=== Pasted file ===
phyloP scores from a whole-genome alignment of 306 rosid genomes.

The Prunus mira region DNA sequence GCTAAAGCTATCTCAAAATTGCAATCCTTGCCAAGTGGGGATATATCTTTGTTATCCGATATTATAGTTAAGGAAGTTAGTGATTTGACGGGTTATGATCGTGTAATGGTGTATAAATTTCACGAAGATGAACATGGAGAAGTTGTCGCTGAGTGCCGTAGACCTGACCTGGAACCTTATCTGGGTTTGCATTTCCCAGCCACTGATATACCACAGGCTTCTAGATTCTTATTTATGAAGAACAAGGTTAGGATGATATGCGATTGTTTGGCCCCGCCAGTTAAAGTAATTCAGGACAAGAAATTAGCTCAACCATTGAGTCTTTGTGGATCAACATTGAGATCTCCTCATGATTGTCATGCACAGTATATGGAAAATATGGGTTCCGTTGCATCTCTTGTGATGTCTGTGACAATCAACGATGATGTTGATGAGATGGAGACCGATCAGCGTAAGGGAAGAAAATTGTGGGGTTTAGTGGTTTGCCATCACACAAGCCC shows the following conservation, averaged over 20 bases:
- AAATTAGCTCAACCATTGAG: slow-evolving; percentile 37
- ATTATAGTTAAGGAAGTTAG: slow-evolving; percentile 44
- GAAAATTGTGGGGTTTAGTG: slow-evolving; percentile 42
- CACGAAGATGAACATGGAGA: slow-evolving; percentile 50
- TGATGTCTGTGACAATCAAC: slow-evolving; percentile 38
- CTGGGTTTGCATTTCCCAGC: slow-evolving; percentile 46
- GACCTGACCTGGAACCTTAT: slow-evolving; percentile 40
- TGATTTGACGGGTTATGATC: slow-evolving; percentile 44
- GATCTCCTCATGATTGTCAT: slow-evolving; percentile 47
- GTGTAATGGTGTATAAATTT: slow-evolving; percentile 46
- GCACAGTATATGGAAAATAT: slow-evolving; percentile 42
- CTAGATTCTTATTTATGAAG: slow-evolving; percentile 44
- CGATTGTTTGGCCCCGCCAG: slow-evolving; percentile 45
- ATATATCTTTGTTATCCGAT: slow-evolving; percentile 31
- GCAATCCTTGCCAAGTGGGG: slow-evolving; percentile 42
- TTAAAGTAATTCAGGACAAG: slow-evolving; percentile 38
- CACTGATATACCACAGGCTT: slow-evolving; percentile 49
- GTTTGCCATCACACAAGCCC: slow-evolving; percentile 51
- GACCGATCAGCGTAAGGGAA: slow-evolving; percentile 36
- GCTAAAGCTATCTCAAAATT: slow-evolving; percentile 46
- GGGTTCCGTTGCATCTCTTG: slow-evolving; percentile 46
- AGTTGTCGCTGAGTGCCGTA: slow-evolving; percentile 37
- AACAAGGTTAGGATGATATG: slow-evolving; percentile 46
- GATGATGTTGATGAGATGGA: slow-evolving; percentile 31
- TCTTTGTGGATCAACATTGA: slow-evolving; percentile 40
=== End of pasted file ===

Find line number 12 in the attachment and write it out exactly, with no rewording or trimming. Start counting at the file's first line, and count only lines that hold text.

- GTGTAATGGTGTATAAATTT: slow-evolving; percentile 46